The first successful launch of Germany’s A-4 ballistic missile and the orbiting of the first artificial satellite, Sputnik-1, took place 15 years and one day apart. The two achievements are related in more ways than their proximity on the calendar.
On Oct. 3, 1942, an A-4 developed by Wernher von Braun and his German Army team reached an altitude of 85 to 90 km (52.8 to 55.9 miles) after launch from Peenemunde on the Baltic Coast.
Well, there’s some great news for Virgin Galactic as it prepares for an attempt to send SpaceShipTwo to space. The Fédération Aéronautique Internationale (FAI), which maintains records for aviation and spaceflight, is considering lowering the boundary of space from 100 to 80 km (62.1 to 47.7 miles).
Virgin Galactic’s SpaceShipTwo probably can’t reach the 100 km boundary, which is also known as the Karman line.
FAI issued the following statement last week:
The Karman line is the 100km altitude used by FAI and many other organisations to mark the “boundary” of space . In the last few years there have been many scientific and technical discussions around this demarcation line for the “edge of space” and variance around this as a boundary condition for recognition of “astronaut” status.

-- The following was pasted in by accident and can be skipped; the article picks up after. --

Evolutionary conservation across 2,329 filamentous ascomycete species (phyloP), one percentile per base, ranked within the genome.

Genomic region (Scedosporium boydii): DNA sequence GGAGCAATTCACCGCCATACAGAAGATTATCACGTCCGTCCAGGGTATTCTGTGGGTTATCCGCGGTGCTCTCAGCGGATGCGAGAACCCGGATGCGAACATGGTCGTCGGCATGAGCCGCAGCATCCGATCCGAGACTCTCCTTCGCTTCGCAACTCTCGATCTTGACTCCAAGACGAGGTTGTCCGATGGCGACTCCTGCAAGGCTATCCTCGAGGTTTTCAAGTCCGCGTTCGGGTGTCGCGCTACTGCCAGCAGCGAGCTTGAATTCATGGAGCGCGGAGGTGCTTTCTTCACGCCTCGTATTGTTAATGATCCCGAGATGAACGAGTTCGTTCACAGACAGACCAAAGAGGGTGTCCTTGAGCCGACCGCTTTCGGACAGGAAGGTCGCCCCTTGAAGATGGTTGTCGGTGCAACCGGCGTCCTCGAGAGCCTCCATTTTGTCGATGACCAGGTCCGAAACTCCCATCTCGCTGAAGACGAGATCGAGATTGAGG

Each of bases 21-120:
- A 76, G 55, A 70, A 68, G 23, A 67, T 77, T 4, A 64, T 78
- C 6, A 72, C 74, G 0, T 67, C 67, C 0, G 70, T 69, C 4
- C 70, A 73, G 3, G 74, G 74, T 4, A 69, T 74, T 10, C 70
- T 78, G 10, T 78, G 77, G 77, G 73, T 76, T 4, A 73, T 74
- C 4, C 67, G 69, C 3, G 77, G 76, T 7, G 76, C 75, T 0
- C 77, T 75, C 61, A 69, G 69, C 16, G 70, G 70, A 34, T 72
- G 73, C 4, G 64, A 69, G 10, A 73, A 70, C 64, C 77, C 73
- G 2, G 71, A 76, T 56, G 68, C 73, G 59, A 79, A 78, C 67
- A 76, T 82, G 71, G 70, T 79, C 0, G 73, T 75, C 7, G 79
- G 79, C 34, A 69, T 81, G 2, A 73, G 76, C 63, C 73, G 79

Recently published analyses present a compelling scientific case for reduction in this altitude from 100km to 80km. These analyses combine data/modelling from a number of differing perspectives (latitudinal variations during solar cycles, theoretical lift coefficients for different size/configuration satellites ranging from cubesats to the International Space Station, perigee/apogee elliptical analysis of actual satellite orbital lifetimes etc) to a level that has never been done before in relation to this issue. They also provide an accurate overview of some of the historical arguments and inadvertent misrepresentations of Karman’s actual analyses and conclusions from over half a century ago.
FAI has therefore been in contact with the International Astronautical Federation (IAF) to propose that an international workshop is held during 2019 to fully explore this issue with input and participation from the astrodynamics and astronautical community.
Such a seminar, to be held under joint FAI/IAF auspices, would enable discussion from a wide range of professionals with relevant expertise to analyse and discuss the issue and possible redefinition of the altitude used by international organisations including FAI to recognise human spaceflights.
If the findings lead to a redefinition of the boundary of space as it is in use by international organisations, FAI would review any performances made between today’s statement and the date of implementation of the revised definition in order to ensure that these performances already take into consideration the findings as they exist today.